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Stevens Johnson Syndrome

By : on : July 16, 2019 comments : (Comments Off on Stevens Johnson Syndrome)

Stevens Johnson Syndrome


Stevens-Johnson syndrome is a rare, serious and an immune-complex–mediated hypersensitivity complex disorder of skin and mucous membranes that usually appears as a reaction to some medication or an infection. In cases where it appears as a result of a reaction to some medication, patient requires to completely eliminate the use of that medication and also inform all his treating physicians about the same.

Specific characteristics of Stevens-Johnson syndrome

  • Begins with flu-like symptoms
  • Soon a painful red or purplish rash appears
  • The rash spreads and forms blisters
  • It affects the top layer of the skin
  • Can also affect the body internally and makes eating, swallowing, even peeing difficult.

Causes of Stevens-Johnson syndrome

It is a rare and unpredictable syndrome in which it is difficult to identify the exact cause. But in most of the cases, it is usually triggered by a medication or an infection.

Drugs that can cause Stevens-Johnson syndrome include:

  • Anti-gout medications, such as allopurinol
  • Pain relievers such as acetaminophen, ibuprofen and naproxen sodium
  • Medications to fight infection, such as penicillin
  • Medications to treat seizures or mental illness
  • Sulpha antibiotics that fights infections
  • Radiation therapy

Infectious causes of Stevens-Johnson syndrome include

  • Herpes (herpes simplex or herpes zoster)
  • Pneumonia
  • HIV or other immune system disorders
  • Hepatitis

Risk factors of Stevens-Johnson syndrome

  • Viral infections such as herpes, viral pneumonia, HIV or hepatitis.
  • Weakened immune system due to organ transplant, HIV/AIDS and autoimmune diseases, such as lupus.
  • A history of Stevens-Johnson syndrome
  • A family history of Stevens-Johnson syndrome

Symptoms of Steven Johnson syndrome

Before the actual symptoms appear, patient may complain of following flu like symptoms:

  • Fever
  • Sore mouth
  • Sore throat
  • Chills
  • Fatigue
  • Headache
  • Cough productive of a thick, purulent sputum
  • Joint pain
  • Burning sensations in the eyes
  • Occasional vomiting or diarrhoea

Soon after the pre-symptomatic state, the real symptoms of the syndrome appear and patient complains of the following:

  • Swelling on face and tongue
  • Hives
  • Skin pain
  • A red or purple skin rash that looks burned
  • Soon the rash gets peeled off and spreads within hours to days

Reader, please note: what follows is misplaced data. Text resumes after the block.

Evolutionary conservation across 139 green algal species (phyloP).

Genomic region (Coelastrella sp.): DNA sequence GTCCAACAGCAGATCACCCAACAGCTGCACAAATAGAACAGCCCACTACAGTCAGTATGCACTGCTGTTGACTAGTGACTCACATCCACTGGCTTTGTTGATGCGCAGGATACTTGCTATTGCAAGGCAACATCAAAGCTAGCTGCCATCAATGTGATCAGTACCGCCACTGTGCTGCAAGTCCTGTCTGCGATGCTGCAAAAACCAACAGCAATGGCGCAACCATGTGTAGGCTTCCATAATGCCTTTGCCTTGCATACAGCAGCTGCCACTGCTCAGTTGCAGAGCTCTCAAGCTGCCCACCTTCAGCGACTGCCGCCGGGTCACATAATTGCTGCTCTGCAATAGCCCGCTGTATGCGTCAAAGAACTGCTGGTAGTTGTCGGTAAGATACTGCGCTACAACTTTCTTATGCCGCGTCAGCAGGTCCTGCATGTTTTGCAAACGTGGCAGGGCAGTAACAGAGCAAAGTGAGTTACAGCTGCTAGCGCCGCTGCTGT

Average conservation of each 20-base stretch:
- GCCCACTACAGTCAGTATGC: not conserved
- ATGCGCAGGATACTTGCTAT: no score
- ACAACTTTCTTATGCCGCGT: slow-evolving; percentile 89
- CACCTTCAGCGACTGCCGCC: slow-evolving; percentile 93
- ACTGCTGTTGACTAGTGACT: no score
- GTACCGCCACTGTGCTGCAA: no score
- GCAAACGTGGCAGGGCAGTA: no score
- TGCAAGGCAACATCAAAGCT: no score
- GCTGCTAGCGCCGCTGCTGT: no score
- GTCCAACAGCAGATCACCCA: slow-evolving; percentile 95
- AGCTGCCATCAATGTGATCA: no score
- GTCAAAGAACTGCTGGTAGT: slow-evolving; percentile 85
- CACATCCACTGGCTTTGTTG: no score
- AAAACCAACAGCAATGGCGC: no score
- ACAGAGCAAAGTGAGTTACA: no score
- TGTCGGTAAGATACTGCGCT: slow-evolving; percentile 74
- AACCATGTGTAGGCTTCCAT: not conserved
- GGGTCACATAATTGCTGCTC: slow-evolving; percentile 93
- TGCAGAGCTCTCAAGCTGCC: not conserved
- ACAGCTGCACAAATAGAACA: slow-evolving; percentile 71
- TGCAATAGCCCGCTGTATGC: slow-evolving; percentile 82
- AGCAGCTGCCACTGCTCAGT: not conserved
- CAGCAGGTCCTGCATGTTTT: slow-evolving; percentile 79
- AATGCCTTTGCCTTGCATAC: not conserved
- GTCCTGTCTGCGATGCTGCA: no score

• Blisters appear on skin and the mucous membranes of mouth, nose, eyes and genitals
  • Shedding of skin

Specific eye related symptoms include:

  • Eye irritation & itching
  • Red eye
  • Pain in eyes
  • Heaviness in eyelids
  • Excessive watery eyes
  • Blepharospasm
  • Burning sensations in the eyes
  • Sand, gritty or foreign body feeling in the eye
  • Corneal scarring
  • Decreased or blurred vision
  • Photophobia
  • Blindness

Diagnosis of Stevens-Johnson syndrome

A thorough physical examination by the doctor along with skin biopsy is performed to diagnose Stevens-Johnson syndrome. Conjunctival biopsy an also be performed in patients who show clear ocular involvement with patient complaining of eye symptoms in his history.

Treatments of Stevens-Johnson syndrome

It is important to get the right treatment at right time to protect skin and other organs from lasting damage.

Stevens-Johnson syndrome is an emergency condition and requires hospitalization in an intensive care unit or burn unit. Treatment aims to control the symptoms, eliminate the cause and minimize complications including the following:

  • Discontinue nonessential medications
  • Wound care with cool and wet compresses to soothe
  • Gentle removal of dead skin and medicated dressing over the affected areas
  • Pain medication to reduce discomfort
  • Antihistamines to relieve itching
  • Antibiotics to control infection
  • Topical steroids to reduce skin inflammation

Eye care: In cases where ocular manifestations are clear, aggressive eye treatment should be started to avoid any eye complication. It includes:

  • Lubrication of the ocular surface
  • Topical steroids, antibiotics, and symblepharon lysis
  • Removal of keratinized plaques from the posterior lid margins
  • Mucous membrane grafting
  • Amniotic membrane grafting
  • Adhesive glues
  • Lamellar grafts
  • Limbal stem cell transplantation
  • Superficial keratectomy

Complications of Stevens-Johnson syndrome

If not caught on time or left untreated, the syndrome can spread drastically and affect whole body. It can lead to following complications:

  • Cellulitis or secondary skin infection
  • Sepsis or blood infection
  • Inflammation of heart, lungs, kidney or liver
  • Damaged skin even after the syndrome affected skin goes and fresh skin appears
  • Eye complications like:
    • Dry eyes that hurt in bright light
    • Chronic cicatrizing conjunctivitis
    • Corneal epithelial defects
    • Corneal stromal ulcers
    • Corneal perforation
    • Endophthalmitis



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